Grief Terrain: A Poetry Reading by LaTasha N. Diggs and Marilyn Hacker
Come see poets LaTasha N. Diggs and Marilyn Hacker, whose new collections explode open a kaleidoscope of languages and literary forms and document spaces soaked in memory, history, and trauma. In Calligraphies, National Book Award-winner Marilyn Hacker memorializes France and a contemporary Beirut of revolution, economic collapse and labneh–a commemoration of exiles and refugees, living and dead. LaTasha N. Diggs mourns the passing of her mother in Village, a wild, hybrid, and sonically dense book that packs together Harlem, death certificates, and a heteroglossia that includes Māori, Arabic, Yoruba, and more. In conversation with Associate Director of Creative Writing Ken Chen. Reserve a seat on Eventbrite here.
Ferociously global and as local as Harlem, LaTasha N. Diggs’s Village is, Camille Dungy writes, “part instruction manual, part celebration, part dance party, part garden tour.” A writer, vocalist and performance/sound artist, she has presented and performed at El Museo del Barrio, The Museum of Modern Art, Walker Art Center, and the 2015 Venice Biennale. Diggs received a C.D. Wright Award for Poetry, Whiting Award and National Endowment for the Arts Literature Fellowship. Diggs also wrote TwERK (Belladonna, 2013), which Cathy Park Hong writes, “recombines Black slang, Japanese, Spanish, Chamorro, and Tagalog into a remastered Afrofuturist song.”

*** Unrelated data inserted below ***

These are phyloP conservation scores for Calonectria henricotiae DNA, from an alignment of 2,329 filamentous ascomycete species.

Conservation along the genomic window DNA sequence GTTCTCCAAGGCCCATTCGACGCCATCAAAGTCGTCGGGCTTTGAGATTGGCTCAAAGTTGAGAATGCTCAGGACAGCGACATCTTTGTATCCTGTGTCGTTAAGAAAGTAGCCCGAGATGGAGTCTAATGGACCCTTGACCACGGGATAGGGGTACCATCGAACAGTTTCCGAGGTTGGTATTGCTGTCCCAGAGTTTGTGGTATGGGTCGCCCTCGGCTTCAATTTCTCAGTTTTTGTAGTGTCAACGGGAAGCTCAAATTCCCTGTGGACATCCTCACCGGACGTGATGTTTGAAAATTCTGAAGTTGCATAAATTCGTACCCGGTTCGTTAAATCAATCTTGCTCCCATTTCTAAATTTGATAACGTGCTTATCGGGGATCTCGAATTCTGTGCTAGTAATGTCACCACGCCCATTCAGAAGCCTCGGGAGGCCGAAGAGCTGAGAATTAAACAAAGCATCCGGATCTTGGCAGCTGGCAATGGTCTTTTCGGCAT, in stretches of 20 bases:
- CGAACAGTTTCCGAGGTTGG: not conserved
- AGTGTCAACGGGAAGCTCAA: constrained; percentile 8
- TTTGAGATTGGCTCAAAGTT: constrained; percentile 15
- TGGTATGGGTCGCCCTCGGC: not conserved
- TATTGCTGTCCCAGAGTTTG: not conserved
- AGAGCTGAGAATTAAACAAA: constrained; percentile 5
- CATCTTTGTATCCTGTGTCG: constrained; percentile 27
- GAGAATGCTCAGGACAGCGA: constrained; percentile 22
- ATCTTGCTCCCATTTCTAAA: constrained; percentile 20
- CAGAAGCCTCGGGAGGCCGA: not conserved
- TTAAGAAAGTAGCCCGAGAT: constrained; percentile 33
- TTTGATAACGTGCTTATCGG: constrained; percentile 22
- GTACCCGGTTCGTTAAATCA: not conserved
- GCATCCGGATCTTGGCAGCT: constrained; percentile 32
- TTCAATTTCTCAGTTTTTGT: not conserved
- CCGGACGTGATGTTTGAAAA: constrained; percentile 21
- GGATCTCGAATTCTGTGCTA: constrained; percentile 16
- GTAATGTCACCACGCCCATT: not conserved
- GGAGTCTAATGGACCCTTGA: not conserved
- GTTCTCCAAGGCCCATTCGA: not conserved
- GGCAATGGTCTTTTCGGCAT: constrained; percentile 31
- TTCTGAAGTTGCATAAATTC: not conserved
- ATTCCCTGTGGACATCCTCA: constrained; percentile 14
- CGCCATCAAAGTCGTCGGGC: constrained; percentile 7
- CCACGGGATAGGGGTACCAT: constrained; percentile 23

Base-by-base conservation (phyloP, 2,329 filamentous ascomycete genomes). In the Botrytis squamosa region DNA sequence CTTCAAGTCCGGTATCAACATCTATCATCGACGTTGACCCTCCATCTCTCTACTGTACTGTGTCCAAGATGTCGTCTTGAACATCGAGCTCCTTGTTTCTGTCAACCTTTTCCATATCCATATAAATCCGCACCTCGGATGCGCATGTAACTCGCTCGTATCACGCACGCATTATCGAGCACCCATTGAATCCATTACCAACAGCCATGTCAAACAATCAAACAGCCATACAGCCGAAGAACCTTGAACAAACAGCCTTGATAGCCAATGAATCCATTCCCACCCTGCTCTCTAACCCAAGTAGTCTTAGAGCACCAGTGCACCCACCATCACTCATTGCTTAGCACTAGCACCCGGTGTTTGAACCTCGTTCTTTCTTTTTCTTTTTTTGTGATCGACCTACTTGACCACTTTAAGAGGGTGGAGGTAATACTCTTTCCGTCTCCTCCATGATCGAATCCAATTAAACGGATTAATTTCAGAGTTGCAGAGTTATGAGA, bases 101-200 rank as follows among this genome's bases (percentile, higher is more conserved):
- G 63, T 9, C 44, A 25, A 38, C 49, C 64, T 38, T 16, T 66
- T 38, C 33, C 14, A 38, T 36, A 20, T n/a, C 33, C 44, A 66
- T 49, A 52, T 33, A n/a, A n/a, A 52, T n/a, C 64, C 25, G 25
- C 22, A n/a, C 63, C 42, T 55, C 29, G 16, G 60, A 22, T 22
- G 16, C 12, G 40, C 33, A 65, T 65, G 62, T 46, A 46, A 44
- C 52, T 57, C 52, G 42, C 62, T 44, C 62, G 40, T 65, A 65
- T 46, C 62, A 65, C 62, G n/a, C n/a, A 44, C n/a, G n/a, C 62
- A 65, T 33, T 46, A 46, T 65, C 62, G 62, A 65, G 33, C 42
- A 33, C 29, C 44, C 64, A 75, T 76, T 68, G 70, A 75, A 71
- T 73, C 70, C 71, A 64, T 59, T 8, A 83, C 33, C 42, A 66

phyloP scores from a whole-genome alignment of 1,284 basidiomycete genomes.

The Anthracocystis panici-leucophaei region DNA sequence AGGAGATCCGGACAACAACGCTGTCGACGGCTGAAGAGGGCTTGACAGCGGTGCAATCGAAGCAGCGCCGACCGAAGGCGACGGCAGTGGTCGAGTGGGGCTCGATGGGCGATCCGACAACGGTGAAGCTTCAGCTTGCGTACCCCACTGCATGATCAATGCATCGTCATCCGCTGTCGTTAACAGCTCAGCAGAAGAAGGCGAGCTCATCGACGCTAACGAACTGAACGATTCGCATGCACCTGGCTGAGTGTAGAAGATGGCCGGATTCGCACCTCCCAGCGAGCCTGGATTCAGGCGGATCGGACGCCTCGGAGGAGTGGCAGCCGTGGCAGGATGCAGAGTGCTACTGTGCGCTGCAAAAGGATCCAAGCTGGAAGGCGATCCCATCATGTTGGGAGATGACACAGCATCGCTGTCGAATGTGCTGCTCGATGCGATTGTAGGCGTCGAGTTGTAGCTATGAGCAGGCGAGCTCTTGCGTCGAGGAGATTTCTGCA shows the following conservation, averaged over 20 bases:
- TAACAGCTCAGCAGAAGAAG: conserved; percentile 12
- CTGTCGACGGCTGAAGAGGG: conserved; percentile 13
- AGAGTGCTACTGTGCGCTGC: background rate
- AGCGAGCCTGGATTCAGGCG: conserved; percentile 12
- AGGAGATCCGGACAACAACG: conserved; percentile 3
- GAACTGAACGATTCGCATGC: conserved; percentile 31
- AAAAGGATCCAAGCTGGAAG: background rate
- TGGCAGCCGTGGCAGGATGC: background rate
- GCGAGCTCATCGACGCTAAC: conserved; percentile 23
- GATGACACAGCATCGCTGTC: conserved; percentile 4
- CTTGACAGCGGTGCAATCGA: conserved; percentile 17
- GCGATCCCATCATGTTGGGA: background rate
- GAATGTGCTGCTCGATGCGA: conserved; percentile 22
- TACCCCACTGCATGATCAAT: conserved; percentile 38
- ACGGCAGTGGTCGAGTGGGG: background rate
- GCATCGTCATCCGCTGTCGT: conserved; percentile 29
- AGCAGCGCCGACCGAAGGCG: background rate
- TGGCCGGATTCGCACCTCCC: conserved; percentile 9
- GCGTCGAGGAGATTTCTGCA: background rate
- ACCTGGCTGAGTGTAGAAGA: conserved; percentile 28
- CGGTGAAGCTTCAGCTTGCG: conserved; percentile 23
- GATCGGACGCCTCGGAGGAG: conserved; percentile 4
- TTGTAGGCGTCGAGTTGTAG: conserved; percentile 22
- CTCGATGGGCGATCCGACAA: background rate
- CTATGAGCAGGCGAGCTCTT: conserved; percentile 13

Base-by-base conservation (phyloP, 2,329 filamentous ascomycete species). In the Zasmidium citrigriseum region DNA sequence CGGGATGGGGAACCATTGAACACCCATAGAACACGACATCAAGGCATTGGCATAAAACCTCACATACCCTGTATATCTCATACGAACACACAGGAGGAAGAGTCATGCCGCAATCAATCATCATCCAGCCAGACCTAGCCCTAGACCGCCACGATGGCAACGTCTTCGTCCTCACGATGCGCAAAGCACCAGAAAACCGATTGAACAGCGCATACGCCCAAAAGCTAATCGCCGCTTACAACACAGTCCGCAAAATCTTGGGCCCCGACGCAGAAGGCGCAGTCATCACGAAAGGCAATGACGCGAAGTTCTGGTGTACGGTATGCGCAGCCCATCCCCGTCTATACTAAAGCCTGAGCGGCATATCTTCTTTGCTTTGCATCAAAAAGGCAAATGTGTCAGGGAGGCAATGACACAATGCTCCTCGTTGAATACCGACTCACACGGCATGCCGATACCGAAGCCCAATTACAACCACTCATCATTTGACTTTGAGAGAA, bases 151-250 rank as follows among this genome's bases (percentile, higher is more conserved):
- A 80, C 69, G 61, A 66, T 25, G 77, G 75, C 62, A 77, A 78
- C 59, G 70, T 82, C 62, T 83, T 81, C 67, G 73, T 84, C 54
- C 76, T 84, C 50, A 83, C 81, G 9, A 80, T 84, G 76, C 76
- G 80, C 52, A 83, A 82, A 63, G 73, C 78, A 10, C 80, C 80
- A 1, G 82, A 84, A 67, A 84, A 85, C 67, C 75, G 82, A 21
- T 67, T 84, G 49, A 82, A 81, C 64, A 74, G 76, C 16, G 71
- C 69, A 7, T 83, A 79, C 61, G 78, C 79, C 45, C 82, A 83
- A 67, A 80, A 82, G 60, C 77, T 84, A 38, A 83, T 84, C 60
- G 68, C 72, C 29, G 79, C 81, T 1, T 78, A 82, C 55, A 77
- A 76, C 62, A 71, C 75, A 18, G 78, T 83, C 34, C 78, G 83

Jessica Greenbaum calls Marilyn Hacker “our sage femme of form and politics,” and writes that “her language from Paris, New York and Beirut, is always the cry from the street—and the heart—because Hacker is one of our great translators of the human experience.” Based in France, Hacker is the author of nineteen volumes of poems, including A Stranger’s Mirror, longlisted for the National Book Award, and Presentation Piece, which won the National Book Award. Her other honors include the Lambda Literary Award, the PEN Award for Poetry in Translation, the Robert Fagles Translation Prize, and the PEN/Voelcker Award for Poetry. Phil Metres writes, Marilyn Hacker is “one of our greatest contemporary masters of poetic form.”